Thursday, 15 April 2021

Flooding ‘proves case against new housing’

Flooding ‘proves case against new housing’

FLOODING on the site of a proposed housing development in Shiplake is further proof that the scheme should be scrapped, say opponents.

Rainwater pooled up beside the entrance to the former Thames Farm, off the A4155 Reading Road, when last week’s heavy showers brought the worst floods to the Henley area since 2014.

Taylor Wimpey is set to build 95 homes on the
5.7-hectare site, which will be renamed Regency Place, after planning permission was awarded on appeal in 2018.

But opponents say the flooding wasn’t a one-off and, in fact, will happen more often in future because climate change will bring more downpours.

To make things worse, they say drainage on the land will be poorer because the ground is prone to developing sinkholes.

Taylor Wimpey plans to inject it with impermeable grout to stop it collapsing.

The developer was also proposing to divert run-off water along a new pipeline going under Lower Shiplake and out into Lash Brook, at the southern outskirts off Mill Lane, but is now reconsidering this following protests by villagers.

Residents said the drainage scheme would just shift the problem elsewhere as the brook, a backwater of the River Thames, is already flood-prone. The neighbouring houses had to be evacuated seven years ago. 

The flooding wasn’t as bad last week but gardens and fields were submerged and residents had to wear wellingtons to leave home.

The problem was discussed at a meeting of Henley Town Council’s neighbourhood plan committee, which is currently revising the town’s joint housing plan with Harpsden.

The current version, which  passed a referendum in 2016, did not earmark Thames Farm, which is in Harpsden parish, for development.

Patrick Fleming told the meeting that two streams run from west to east across Thames Farm and are dry most of the time but swell during heavy rain.

One flows down the slope from Woodlands Road and across the centre while the other trickles down the northern edge beside the former Wyevale garden centre, which has planning permission for 40 new homes and some offices.

They then merge to form a “pond” running along the main road.

The Environment Agency says the streams only pose a “low” flood risk but Mr Fleming, who is also a member of the Greener Henley environmental group, said this assessment was based on old data.

He said: “There will be a huge problem if they ever try to develop that corner of the site and it’s going to get worse with time. One thing we do know about climate change is that we’re going to get more rain and, like it or not, more flooding.

“Taylor Wimpey are right to reconsider the drainage proposal. It’s going to become prohibitively expensive to pump out the water all the time and that’s forgetting the damage they will be doing to the village of Shiplake.”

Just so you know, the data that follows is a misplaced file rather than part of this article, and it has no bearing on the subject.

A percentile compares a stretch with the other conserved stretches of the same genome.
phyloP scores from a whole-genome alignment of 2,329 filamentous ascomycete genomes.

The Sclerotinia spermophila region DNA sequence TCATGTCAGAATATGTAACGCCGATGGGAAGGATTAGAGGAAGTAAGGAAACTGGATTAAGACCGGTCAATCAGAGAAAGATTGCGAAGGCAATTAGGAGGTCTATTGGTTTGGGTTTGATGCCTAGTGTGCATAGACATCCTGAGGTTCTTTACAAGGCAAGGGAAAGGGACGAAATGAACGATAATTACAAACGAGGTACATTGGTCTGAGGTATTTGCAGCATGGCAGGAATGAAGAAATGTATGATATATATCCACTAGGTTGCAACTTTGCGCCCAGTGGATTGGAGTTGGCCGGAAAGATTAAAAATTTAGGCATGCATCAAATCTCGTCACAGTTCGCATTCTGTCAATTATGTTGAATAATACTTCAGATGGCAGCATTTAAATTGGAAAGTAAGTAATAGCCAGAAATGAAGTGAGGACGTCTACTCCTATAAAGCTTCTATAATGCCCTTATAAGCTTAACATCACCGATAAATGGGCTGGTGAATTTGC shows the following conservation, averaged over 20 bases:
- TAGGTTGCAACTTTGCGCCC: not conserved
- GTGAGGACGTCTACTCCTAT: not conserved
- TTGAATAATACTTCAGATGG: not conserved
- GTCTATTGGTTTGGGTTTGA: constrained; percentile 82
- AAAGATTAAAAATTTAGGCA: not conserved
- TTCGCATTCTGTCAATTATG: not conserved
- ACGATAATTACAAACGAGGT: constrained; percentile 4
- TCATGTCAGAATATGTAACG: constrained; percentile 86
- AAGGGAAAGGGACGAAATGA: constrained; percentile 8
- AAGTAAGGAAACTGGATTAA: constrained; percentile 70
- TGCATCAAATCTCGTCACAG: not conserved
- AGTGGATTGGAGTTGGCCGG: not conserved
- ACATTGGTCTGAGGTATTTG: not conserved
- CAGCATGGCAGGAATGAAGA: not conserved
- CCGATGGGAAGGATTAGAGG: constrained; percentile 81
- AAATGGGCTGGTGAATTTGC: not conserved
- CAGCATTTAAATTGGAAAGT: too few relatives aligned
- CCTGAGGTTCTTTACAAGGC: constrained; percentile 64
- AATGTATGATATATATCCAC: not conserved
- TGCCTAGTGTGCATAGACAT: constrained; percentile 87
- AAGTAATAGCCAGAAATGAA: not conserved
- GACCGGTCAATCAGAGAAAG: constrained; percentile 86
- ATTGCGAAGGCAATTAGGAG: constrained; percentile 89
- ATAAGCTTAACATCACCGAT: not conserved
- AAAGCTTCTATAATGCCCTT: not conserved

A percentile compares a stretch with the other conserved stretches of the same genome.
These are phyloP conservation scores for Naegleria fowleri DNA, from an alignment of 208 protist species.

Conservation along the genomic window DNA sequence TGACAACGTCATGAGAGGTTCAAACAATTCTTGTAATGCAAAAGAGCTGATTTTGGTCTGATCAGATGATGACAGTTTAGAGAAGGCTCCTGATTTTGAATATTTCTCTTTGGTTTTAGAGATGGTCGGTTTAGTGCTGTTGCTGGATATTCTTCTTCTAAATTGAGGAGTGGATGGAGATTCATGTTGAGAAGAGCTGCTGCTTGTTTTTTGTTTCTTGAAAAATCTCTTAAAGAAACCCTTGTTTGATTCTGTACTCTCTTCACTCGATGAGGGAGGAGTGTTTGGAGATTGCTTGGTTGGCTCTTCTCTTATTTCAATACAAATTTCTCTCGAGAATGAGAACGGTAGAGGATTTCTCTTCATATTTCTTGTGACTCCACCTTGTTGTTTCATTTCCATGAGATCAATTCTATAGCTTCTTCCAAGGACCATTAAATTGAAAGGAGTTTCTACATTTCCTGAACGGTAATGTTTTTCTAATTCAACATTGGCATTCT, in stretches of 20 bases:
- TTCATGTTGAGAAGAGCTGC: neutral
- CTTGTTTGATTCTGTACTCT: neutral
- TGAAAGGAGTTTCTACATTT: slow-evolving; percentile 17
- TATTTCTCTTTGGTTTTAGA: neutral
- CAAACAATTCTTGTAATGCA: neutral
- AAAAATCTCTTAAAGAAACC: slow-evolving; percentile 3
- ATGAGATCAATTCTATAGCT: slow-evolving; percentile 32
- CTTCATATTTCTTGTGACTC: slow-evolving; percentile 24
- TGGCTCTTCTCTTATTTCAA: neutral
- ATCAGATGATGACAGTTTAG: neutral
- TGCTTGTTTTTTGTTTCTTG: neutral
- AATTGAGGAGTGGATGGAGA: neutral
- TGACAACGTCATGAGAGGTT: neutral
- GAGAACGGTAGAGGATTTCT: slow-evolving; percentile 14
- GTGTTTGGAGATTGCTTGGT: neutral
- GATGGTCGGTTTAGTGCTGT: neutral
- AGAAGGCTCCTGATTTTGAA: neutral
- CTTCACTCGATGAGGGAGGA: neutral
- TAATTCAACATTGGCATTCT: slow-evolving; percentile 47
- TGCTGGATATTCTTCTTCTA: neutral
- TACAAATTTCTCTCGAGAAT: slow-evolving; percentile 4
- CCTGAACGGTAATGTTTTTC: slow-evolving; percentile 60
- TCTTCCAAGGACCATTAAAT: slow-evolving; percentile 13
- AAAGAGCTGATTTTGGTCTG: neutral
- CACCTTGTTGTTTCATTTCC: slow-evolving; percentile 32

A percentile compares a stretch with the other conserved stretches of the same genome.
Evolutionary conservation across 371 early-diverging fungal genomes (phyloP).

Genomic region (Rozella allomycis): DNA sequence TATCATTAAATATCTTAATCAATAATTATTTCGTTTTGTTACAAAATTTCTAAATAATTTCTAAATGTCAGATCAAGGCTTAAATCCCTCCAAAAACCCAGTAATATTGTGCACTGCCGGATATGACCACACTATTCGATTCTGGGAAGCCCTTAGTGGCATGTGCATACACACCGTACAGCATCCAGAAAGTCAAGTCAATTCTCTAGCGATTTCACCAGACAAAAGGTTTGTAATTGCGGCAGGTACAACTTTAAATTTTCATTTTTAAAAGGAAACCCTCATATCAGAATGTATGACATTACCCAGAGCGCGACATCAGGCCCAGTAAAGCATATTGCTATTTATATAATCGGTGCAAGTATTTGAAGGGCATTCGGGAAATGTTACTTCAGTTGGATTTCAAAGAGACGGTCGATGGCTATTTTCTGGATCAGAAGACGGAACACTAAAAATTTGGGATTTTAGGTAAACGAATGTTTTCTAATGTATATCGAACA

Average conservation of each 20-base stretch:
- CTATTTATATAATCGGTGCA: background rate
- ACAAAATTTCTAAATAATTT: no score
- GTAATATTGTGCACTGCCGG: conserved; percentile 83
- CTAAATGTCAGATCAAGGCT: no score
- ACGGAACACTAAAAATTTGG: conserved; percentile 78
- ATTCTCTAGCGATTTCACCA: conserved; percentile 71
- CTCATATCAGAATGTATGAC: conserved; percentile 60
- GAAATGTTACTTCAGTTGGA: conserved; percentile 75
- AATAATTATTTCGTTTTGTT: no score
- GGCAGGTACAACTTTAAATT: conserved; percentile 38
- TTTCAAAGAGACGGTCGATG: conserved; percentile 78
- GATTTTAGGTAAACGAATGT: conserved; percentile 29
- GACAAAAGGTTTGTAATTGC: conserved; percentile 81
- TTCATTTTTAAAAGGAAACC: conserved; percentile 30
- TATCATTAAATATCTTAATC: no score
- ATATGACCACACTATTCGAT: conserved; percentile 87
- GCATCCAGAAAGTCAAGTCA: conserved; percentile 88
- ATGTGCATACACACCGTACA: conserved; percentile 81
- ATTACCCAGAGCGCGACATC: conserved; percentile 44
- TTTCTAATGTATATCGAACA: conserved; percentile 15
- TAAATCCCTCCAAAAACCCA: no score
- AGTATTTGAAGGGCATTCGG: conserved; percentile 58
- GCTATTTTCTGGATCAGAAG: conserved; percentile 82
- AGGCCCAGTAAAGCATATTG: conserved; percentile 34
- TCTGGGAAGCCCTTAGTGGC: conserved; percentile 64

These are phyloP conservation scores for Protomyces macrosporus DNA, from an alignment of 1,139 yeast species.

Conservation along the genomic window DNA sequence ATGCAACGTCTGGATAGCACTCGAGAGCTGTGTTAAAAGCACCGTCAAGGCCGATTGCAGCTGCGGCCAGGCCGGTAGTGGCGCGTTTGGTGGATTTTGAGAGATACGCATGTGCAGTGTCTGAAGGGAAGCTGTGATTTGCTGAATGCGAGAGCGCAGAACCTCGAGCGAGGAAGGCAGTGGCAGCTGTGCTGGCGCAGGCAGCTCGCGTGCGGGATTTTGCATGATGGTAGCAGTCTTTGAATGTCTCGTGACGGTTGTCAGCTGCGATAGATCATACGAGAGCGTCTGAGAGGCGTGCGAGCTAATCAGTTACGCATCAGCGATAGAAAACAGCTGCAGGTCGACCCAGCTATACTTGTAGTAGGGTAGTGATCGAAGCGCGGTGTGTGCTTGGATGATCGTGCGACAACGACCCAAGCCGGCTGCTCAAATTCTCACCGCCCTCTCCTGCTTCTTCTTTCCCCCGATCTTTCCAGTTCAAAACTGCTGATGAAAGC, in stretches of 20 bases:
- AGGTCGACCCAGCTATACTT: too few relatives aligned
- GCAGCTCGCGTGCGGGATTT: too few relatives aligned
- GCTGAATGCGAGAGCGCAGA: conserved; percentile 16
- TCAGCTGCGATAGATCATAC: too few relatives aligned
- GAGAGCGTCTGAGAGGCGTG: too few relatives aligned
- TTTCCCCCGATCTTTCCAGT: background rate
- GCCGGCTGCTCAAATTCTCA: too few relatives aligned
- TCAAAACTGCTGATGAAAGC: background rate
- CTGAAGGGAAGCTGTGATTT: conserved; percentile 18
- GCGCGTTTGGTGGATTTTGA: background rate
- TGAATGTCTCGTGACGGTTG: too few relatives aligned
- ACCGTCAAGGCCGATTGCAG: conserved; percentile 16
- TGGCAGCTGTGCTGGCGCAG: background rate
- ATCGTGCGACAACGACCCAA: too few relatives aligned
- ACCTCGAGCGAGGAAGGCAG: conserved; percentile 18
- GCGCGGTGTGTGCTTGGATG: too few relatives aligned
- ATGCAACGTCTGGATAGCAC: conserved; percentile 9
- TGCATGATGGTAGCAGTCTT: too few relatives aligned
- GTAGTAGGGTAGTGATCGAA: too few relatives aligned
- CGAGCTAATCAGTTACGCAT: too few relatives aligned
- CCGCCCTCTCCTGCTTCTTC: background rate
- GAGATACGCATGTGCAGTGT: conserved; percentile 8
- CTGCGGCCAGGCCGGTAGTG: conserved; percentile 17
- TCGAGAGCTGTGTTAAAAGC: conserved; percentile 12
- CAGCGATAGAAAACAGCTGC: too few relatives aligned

Joan Clark responded: “Clearly they didn’t do their due diligence before they went ahead. It’s an untenable situation and nobody seems to have considered the geology.”

After the meeting, Mr Fleming added: “We’re seeing seasonal streams flowing more frequently, including the Assendon spring along Fair Mile in Henley and the Hambleden brook.

“It’s obvious to me that, with climate change, increased rainfall in winter will bring more water down the slope towards Thames Farm.

“Anyone looking to develop a site should be aware of that as I was able to find the Environment Agency data in seconds.

“Their proposed solution of pumping and drainage isn’t environmentally friendly and people living near Lash Brook will be upset that they’re worsening a problem in another part of Shiplake.

“It’s going to be a horrible mess — they simply shouldn’t be building on it.”

Peter Boros, who lives oppsite Thames Farm and is leading the campaign against Taylor Wimpey’s drainage proposal,  said: “I’m very aware of the flooding because in previous years it has risen into our garden and come within an inch of getting into the house through the garage.

“It is no surprise to us that it has been noticed and discussed by the neighbourhood plan committee.”

Taylor Wimpey says it understands the concern which its drainage strategy has caused.

It is now considering alternatives and conducting more flood risk research at the request of South Oxfordshire District Council, the planning authority.

A spokeswoman said: “We will continue to work closely with consultants to investigate the most appropriate solutions and will provide all Shiplake residents with an update in the coming months.” 

• What do you think? Write to: Letters, Henley Standard, Caxton House, 1 Station Road, Henley or email letters
@henleystandard.co.uk

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